pounds from translation carts on the exterior of the International Space Station to various worksites on the
truss structure. The crane boom’s attachment mechanism may also provide a temporary stowage location
for large units during maintenance work. The crane will be unstowed and installed to a socket along the left
middle side of Columbia’s cargo bay for the evaluations. The crane’s boom may be extended by turning a
ratchet fitting using a power tool or by using a backup manually operated hand crank. The crane also can be
moved from side to side and up and down by respective manually operated hand cranks.

Edited by Richard W. Orloff, 02/2001/Page 24
Battery Orbital Replacement Unit
A simulated battery for the International Space Station will be used for evaluations performed during STS-
87 because the batteries will be among the most massive station ORUs. The station batteries will be
mounted on the truss near the solar arrays and will provide power when the station moves into night on
each orbit. The object to be used during STS-87 is not a real battery, although its size, 41 x 39 x 19 inches,
and mass, about 354 pounds, closely imitate a station battery. It is also stowed in Columbia’s cargo bay in
fittings similar to those planned for stowing such replacement units during space station operations. The
ORU carrier simulates a standard International Space Station work site.
The Cable Caddie is a small carrier device planned to hold about 20 feet of replacement electrical line for
the space station. The operations of the Cable Caddie were flight-tested on STS-72 and on STS-87 it will be
used only to simulate a small ORU for the space station. No cable will be unwound. The Cable Caddie has
a mass of almost 50 pounds.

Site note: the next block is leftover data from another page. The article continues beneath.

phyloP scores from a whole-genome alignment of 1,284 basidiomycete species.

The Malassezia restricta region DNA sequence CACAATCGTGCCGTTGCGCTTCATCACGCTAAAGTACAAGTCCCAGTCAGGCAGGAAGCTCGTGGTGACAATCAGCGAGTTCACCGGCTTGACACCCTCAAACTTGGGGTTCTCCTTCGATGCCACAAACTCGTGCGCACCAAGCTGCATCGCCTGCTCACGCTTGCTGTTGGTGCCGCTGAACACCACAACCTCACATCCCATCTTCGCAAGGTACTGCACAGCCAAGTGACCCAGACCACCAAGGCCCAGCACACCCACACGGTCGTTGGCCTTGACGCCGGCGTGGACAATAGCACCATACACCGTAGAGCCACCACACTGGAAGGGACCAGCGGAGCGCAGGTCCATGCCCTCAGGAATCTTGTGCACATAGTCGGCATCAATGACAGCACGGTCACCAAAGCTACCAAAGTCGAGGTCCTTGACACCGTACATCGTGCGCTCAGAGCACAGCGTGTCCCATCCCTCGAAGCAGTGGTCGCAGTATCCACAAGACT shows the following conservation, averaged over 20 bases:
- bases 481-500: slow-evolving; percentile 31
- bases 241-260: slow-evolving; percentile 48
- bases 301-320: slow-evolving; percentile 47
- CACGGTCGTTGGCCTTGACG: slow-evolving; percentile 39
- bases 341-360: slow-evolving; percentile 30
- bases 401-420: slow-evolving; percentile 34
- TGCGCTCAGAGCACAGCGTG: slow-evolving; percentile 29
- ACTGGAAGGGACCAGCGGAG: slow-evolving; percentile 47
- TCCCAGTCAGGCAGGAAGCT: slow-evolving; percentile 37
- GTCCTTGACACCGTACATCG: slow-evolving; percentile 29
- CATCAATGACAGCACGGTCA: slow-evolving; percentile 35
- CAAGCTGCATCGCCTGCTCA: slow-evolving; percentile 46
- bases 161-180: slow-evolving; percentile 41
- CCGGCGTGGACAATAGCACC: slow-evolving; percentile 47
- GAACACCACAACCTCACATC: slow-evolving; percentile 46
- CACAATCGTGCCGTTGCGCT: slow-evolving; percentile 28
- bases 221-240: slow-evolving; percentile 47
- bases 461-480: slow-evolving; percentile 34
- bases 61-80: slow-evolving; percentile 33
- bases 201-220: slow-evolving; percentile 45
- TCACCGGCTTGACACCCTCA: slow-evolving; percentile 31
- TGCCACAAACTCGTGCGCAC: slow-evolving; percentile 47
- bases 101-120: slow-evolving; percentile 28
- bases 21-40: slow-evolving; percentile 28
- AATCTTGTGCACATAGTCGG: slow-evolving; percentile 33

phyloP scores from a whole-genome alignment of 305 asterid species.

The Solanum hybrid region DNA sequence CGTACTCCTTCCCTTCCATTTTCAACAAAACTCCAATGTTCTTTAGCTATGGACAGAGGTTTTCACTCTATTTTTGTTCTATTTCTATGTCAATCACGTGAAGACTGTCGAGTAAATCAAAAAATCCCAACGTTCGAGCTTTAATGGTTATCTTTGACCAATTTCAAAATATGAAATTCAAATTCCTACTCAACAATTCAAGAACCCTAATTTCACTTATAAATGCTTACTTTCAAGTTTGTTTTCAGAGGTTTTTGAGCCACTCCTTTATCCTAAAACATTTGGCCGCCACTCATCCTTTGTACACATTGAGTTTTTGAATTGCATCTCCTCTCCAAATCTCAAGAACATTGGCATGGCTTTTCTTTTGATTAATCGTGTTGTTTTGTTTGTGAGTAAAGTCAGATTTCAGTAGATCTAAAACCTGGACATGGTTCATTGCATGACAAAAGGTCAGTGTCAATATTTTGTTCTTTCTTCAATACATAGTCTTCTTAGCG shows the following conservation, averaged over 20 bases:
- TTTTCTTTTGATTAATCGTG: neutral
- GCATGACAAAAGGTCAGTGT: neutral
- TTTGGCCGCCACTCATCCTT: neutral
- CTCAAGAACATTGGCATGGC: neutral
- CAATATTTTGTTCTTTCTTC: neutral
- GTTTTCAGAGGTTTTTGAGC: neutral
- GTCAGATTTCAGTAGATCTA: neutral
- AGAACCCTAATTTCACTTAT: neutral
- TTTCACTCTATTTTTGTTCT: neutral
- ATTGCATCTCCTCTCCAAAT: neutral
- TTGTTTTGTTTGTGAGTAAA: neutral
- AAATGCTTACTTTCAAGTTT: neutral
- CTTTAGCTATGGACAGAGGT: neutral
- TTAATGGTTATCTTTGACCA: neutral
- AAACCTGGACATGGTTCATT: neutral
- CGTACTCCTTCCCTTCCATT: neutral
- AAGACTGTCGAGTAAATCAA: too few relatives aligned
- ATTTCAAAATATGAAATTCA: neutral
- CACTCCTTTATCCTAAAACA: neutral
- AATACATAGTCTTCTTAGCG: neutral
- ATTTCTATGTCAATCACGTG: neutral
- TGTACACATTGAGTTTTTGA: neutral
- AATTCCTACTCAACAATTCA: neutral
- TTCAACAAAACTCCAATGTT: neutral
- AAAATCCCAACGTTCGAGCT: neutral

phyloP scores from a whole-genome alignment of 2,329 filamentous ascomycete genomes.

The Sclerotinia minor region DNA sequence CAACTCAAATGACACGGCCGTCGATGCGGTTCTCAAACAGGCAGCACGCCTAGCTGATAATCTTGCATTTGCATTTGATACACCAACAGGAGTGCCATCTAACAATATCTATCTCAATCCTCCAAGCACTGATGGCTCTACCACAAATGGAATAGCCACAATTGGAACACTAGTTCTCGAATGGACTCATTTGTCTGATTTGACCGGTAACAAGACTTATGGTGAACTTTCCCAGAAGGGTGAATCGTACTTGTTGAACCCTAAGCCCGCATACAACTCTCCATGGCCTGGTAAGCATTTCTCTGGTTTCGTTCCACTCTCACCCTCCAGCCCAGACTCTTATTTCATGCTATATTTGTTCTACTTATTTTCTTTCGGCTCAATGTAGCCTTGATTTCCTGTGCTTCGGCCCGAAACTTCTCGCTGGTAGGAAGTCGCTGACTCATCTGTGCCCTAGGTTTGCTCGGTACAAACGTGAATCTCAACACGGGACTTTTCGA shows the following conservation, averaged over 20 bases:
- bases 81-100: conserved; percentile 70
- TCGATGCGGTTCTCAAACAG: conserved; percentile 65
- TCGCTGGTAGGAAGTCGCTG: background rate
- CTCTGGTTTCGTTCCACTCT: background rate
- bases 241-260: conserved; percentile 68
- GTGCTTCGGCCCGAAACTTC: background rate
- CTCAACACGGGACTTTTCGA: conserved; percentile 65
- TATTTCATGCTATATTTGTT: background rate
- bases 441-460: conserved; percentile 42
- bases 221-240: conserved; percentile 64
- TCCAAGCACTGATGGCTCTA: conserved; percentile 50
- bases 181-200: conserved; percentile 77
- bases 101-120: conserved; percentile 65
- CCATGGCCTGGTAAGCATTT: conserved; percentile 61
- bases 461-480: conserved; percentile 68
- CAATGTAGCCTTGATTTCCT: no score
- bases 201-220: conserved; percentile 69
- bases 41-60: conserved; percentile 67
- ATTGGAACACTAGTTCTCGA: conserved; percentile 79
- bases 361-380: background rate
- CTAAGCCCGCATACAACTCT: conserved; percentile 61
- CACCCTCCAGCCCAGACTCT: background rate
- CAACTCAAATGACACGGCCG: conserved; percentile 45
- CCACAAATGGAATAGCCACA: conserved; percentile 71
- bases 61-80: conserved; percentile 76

Body Restraint Tether
The Body Restraint Tether (BRT) is designed to hold a spacewalker steady when clamped to a handrail in
order to free his hands for working. It was first flown on STS-69 and further evaluated on STS-72. The
BRT is planned to provide a quick method of supplying stability for a spacewalker in a variety of locations
where a foot restraint is not available. The 15-inch long tether essentially seeks to provide the astronaut
with a “third hand” to add stability while working. During STS-87, the BRT will be evaluated by Doi.
Multi-Use Tether
The Multi-Use Tether (MUT) is a device similar to the BRT, but it has the capability to perform a greater
variety of tasks. Different end effectors can be attached to the tether to grip station ORUs, various
spacewalking tools or handrails. During STS- 87, Scott will use the MUT and evaluate it while using it to
assist with the other planned spacewalk evaluations.
Handling Aids
Two Scoops, handholds designed to attach to square robotics fittings on the ORU, will be evaluated for use
with the simulated battery. Also, a D-handle, which looks somewhat like a small, half steering wheel, may
be attached to one of the Scoops and evaluated as a tool to assist with manually maneuvering the ORU. The
D- handle evaluation is a continuation of handling studies originally conducted during Space Shuttle
mission STS-69.
Restraint Aids
An ORU Tether, a flexible, spring-loaded, retracting tether that automatically can hold an ORU firmly
against a steadying bracket, will be attached to the crane. During the crane evaluations, the simulated
battery will be detached from its carrier and attached to the ORU tether to evaluate it as a temporary
restraint. Such temporary restraints may be needed by spacewalkers to hold ORUs during changeout
activities on the station when two ORUs must be attached to the crane for a short period of time. Another
type of restraint attached to the crane will be a Ballstack, a rigidizing tether similar to the BRT with two
EVA Changeout Mechanisms (ECOM) at either end. The use of the Ballstack as a temporary restraint for
the simulated battery will be evaluated in a manner similar to the ORU tether
[/ICODE]

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gattispilot

I think STS-63 should be part of the MIR/Shuttle. Although it never docked.

We have the Spartan and MPESS for it.

EVa on RMS with thermal cubes

Might need to add an attachment to the spartan for the eva guy to grab

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Gargantua2024

The Desktop Orbinaut
STS-63  is a Shuttle-Mir mission. A dress rehearsal for the eventual docking of STS-71, just like Apollo 10 was a dress rehearsal for the landing of Apollo 11

gattispilot

The Spartan 204 is different.

Ericman832

Member
i don't understand this:
"
============================ ERROR: ===========================
Could not load vessel module: SPACESHUTTLE2016LATERmet
==============================================================="
Can you open a delta glider scenario. Then add the 2016spaceshuttle in as a new vessel?